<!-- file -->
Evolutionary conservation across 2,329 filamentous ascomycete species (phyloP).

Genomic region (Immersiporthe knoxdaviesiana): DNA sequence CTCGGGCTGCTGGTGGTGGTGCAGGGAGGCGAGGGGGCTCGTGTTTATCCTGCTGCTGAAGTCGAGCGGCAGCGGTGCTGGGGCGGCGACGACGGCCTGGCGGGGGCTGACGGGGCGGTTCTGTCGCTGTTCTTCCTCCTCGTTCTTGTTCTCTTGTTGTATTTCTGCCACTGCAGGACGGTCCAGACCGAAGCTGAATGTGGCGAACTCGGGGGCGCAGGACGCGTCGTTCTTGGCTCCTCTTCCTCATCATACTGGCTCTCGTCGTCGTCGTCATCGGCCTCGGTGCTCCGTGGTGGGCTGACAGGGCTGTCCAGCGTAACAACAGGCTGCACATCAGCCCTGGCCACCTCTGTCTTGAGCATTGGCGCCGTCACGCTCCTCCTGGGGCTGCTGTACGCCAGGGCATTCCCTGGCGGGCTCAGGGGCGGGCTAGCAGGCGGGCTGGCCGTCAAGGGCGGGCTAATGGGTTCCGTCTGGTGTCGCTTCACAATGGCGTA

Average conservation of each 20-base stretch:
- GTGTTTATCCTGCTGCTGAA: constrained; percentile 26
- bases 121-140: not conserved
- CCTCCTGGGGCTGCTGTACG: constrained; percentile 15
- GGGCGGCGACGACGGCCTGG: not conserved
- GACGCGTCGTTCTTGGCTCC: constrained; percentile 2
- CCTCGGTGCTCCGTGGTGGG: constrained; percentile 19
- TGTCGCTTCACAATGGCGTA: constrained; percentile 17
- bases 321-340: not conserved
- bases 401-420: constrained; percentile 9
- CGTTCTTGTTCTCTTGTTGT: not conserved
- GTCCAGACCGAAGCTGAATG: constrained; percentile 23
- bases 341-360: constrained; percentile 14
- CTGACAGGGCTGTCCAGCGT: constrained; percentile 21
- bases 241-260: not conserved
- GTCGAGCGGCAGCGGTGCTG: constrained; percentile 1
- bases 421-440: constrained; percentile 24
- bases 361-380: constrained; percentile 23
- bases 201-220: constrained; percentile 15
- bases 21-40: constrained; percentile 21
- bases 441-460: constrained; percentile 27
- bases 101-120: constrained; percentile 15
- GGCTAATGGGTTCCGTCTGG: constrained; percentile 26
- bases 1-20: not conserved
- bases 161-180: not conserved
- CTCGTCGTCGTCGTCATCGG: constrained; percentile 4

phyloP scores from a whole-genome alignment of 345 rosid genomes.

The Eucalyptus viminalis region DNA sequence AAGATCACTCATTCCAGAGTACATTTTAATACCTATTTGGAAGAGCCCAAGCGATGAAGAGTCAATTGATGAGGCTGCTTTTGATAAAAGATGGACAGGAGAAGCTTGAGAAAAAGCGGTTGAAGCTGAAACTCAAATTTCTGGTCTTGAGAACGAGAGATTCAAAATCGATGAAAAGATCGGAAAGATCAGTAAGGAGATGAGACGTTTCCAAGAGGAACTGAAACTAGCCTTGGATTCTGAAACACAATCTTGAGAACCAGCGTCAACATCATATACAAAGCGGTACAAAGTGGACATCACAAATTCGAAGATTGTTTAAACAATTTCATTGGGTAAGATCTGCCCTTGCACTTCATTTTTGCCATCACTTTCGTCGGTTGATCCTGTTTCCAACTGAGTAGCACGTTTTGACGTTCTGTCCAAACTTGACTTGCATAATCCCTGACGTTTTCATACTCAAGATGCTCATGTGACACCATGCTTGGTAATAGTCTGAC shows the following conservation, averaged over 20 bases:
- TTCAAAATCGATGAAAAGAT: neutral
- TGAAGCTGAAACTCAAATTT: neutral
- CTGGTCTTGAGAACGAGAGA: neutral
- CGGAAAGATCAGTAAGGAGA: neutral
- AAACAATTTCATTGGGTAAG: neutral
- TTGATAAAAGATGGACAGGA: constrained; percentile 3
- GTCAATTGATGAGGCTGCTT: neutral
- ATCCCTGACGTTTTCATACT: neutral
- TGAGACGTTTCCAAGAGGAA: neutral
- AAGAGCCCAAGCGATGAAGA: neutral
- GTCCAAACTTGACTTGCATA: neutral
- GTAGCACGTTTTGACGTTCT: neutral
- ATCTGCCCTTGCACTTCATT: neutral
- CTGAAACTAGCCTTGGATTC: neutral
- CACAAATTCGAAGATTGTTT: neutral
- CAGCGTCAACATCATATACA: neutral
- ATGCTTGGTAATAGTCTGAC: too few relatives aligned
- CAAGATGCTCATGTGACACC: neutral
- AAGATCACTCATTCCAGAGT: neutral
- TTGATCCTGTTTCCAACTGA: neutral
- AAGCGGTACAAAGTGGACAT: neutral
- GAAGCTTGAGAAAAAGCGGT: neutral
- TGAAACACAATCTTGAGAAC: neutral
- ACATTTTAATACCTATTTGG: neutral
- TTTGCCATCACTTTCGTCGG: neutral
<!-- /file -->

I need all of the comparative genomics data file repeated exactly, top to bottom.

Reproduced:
Evolutionary conservation across 2,329 filamentous ascomycete species (phyloP).

Genomic region (Immersiporthe knoxdaviesiana): DNA sequence CTCGGGCTGCTGGTGGTGGTGCAGGGAGGCGAGGGGGCTCGTGTTTATCCTGCTGCTGAAGTCGAGCGGCAGCGGTGCTGGGGCGGCGACGACGGCCTGGCGGGGGCTGACGGGGCGGTTCTGTCGCTGTTCTTCCTCCTCGTTCTTGTTCTCTTGTTGTATTTCTGCCACTGCAGGACGGTCCAGACCGAAGCTGAATGTGGCGAACTCGGGGGCGCAGGACGCGTCGTTCTTGGCTCCTCTTCCTCATCATACTGGCTCTCGTCGTCGTCGTCATCGGCCTCGGTGCTCCGTGGTGGGCTGACAGGGCTGTCCAGCGTAACAACAGGCTGCACATCAGCCCTGGCCACCTCTGTCTTGAGCATTGGCGCCGTCACGCTCCTCCTGGGGCTGCTGTACGCCAGGGCATTCCCTGGCGGGCTCAGGGGCGGGCTAGCAGGCGGGCTGGCCGTCAAGGGCGGGCTAATGGGTTCCGTCTGGTGTCGCTTCACAATGGCGTA

Average conservation of each 20-base stretch:
- GTGTTTATCCTGCTGCTGAA: constrained; percentile 26
- bases 121-140: not conserved
- CCTCCTGGGGCTGCTGTACG: constrained; percentile 15
- GGGCGGCGACGACGGCCTGG: not conserved
- GACGCGTCGTTCTTGGCTCC: constrained; percentile 2
- CCTCGGTGCTCCGTGGTGGG: constrained; percentile 19
- TGTCGCTTCACAATGGCGTA: constrained; percentile 17
- bases 321-340: not conserved
- bases 401-420: constrained; percentile 9
- CGTTCTTGTTCTCTTGTTGT: not conserved
- GTCCAGACCGAAGCTGAATG: constrained; percentile 23
- bases 341-360: constrained; percentile 14
- CTGACAGGGCTGTCCAGCGT: constrained; percentile 21
- bases 241-260: not conserved
- GTCGAGCGGCAGCGGTGCTG: constrained; percentile 1
- bases 421-440: constrained; percentile 24
- bases 361-380: constrained; percentile 23
- bases 201-220: constrained; percentile 15
- bases 21-40: constrained; percentile 21
- bases 441-460: constrained; percentile 27
- bases 101-120: constrained; percentile 15
- GGCTAATGGGTTCCGTCTGG: constrained; percentile 26
- bases 1-20: not conserved
- bases 161-180: not conserved
- CTCGTCGTCGTCGTCATCGG: constrained; percentile 4

phyloP scores from a whole-genome alignment of 345 rosid genomes.

The Eucalyptus viminalis region DNA sequence AAGATCACTCATTCCAGAGTACATTTTAATACCTATTTGGAAGAGCCCAAGCGATGAAGAGTCAATTGATGAGGCTGCTTTTGATAAAAGATGGACAGGAGAAGCTTGAGAAAAAGCGGTTGAAGCTGAAACTCAAATTTCTGGTCTTGAGAACGAGAGATTCAAAATCGATGAAAAGATCGGAAAGATCAGTAAGGAGATGAGACGTTTCCAAGAGGAACTGAAACTAGCCTTGGATTCTGAAACACAATCTTGAGAACCAGCGTCAACATCATATACAAAGCGGTACAAAGTGGACATCACAAATTCGAAGATTGTTTAAACAATTTCATTGGGTAAGATCTGCCCTTGCACTTCATTTTTGCCATCACTTTCGTCGGTTGATCCTGTTTCCAACTGAGTAGCACGTTTTGACGTTCTGTCCAAACTTGACTTGCATAATCCCTGACGTTTTCATACTCAAGATGCTCATGTGACACCATGCTTGGTAATAGTCTGAC shows the following conservation, averaged over 20 bases:
- TTCAAAATCGATGAAAAGAT: neutral
- TGAAGCTGAAACTCAAATTT: neutral
- CTGGTCTTGAGAACGAGAGA: neutral
- CGGAAAGATCAGTAAGGAGA: neutral
- AAACAATTTCATTGGGTAAG: neutral
- TTGATAAAAGATGGACAGGA: constrained; percentile 3
- GTCAATTGATGAGGCTGCTT: neutral
- ATCCCTGACGTTTTCATACT: neutral
- TGAGACGTTTCCAAGAGGAA: neutral
- AAGAGCCCAAGCGATGAAGA: neutral
- GTCCAAACTTGACTTGCATA: neutral
- GTAGCACGTTTTGACGTTCT: neutral
- ATCTGCCCTTGCACTTCATT: neutral
- CTGAAACTAGCCTTGGATTC: neutral
- CACAAATTCGAAGATTGTTT: neutral
- CAGCGTCAACATCATATACA: neutral
- ATGCTTGGTAATAGTCTGAC: too few relatives aligned
- CAAGATGCTCATGTGACACC: neutral
- AAGATCACTCATTCCAGAGT: neutral
- TTGATCCTGTTTCCAACTGA: neutral
- AAGCGGTACAAAGTGGACAT: neutral
- GAAGCTTGAGAAAAAGCGGT: neutral
- TGAAACACAATCTTGAGAAC: neutral
- ACATTTTAATACCTATTTGG: neutral
- TTTGCCATCACTTTCGTCGG: neutral